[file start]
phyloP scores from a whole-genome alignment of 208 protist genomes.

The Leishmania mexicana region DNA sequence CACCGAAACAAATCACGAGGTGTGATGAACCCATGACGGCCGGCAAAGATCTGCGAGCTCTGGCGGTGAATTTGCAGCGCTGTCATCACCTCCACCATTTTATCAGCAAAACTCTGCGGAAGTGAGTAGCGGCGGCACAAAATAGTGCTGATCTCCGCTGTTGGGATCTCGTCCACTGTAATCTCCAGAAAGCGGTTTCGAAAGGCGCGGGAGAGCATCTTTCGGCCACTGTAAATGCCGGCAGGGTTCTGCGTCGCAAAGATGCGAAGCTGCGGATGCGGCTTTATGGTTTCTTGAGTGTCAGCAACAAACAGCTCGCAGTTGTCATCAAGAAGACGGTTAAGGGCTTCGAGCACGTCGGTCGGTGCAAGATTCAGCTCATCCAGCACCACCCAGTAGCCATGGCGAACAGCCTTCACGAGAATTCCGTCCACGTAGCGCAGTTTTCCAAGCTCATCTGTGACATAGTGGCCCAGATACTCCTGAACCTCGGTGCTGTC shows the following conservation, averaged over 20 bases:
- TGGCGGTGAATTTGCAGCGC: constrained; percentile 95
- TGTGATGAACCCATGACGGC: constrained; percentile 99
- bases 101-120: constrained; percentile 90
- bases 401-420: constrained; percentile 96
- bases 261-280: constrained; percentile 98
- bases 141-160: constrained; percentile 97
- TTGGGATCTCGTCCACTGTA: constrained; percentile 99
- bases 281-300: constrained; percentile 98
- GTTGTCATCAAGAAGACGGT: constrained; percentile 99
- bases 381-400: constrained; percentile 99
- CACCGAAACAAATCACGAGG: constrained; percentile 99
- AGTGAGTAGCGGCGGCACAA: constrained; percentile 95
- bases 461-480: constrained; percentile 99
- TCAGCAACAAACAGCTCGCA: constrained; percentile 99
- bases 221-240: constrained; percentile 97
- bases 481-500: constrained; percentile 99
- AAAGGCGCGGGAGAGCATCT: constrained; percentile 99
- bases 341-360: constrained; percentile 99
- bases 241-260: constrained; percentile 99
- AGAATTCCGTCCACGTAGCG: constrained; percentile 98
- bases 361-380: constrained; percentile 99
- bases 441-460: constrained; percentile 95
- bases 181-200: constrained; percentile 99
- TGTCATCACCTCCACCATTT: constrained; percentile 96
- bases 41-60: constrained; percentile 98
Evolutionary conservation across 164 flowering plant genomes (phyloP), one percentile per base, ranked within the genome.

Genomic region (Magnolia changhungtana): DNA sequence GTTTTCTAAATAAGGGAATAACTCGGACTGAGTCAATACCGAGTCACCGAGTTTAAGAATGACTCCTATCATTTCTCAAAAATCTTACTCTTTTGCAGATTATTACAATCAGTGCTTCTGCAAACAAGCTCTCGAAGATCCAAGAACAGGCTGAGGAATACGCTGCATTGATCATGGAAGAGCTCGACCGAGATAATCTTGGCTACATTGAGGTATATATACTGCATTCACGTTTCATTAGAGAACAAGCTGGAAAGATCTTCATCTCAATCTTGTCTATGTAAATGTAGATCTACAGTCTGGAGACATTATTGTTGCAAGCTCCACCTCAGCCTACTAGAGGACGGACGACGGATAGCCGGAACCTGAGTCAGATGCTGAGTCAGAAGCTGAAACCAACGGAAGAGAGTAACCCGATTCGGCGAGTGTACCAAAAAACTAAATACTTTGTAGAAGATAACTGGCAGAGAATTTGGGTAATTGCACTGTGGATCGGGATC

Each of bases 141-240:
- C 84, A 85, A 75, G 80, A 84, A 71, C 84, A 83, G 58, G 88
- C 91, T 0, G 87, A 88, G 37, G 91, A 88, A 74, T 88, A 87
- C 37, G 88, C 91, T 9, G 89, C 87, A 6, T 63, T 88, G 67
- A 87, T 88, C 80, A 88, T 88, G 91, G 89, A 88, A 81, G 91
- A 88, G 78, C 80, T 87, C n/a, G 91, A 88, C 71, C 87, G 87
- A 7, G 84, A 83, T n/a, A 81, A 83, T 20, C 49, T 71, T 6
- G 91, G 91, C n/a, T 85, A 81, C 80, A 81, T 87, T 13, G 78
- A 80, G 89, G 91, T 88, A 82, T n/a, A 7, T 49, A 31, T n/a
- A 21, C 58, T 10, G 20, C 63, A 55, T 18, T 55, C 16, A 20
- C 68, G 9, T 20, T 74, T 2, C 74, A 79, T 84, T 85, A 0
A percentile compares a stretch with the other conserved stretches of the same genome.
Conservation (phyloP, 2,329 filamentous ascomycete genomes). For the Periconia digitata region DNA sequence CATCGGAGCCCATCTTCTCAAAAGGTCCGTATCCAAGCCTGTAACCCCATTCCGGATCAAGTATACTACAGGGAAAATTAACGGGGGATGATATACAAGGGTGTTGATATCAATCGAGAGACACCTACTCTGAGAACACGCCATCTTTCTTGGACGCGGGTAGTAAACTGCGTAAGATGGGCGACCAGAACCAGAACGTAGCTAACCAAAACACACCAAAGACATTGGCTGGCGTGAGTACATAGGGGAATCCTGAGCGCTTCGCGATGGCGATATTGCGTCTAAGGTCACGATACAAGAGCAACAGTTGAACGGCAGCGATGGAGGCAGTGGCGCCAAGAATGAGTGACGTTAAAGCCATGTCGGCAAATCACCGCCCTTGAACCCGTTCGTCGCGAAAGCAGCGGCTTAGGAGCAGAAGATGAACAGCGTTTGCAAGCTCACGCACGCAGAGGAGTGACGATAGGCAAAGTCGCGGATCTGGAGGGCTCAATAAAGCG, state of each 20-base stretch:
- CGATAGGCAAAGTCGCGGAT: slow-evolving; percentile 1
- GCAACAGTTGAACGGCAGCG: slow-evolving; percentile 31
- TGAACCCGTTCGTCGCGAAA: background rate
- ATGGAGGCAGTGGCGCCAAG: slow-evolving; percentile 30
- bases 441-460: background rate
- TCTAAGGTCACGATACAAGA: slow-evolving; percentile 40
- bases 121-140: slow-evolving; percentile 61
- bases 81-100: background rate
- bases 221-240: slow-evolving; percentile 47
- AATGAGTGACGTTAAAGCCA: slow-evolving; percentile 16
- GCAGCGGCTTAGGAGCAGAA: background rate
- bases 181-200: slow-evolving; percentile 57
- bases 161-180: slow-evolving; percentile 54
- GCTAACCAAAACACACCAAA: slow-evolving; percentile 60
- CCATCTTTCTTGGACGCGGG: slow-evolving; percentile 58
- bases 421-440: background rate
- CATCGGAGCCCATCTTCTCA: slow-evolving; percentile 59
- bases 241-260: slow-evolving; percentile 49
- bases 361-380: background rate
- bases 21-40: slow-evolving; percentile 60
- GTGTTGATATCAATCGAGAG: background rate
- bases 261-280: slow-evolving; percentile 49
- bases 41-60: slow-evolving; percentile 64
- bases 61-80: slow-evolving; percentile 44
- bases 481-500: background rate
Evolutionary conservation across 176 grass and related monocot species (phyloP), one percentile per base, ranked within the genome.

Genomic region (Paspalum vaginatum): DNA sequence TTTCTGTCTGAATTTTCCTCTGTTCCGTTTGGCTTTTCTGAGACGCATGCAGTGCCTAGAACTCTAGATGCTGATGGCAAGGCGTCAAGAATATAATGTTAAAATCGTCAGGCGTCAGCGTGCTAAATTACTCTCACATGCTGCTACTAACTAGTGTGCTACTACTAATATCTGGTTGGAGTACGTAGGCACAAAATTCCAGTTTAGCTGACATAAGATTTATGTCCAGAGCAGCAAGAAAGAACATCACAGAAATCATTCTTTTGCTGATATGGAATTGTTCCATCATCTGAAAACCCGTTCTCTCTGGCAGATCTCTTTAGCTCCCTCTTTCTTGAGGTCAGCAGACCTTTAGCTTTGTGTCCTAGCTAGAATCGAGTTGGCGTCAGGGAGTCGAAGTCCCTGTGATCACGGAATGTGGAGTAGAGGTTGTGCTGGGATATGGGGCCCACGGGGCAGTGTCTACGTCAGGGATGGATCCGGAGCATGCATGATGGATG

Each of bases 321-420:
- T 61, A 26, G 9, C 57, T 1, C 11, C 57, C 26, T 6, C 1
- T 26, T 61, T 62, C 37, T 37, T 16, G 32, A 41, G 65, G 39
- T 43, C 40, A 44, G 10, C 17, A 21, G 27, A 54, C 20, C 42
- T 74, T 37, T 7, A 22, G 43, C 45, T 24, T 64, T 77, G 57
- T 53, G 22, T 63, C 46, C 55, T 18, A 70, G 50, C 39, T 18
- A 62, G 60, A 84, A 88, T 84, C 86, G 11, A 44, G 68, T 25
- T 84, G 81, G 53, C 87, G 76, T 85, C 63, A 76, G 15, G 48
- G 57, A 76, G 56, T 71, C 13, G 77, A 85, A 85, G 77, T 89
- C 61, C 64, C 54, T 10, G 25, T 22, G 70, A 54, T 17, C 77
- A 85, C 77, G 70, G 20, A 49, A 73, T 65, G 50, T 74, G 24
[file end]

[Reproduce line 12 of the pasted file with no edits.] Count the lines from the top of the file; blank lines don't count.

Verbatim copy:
- bases 381-400: constrained; percentile 99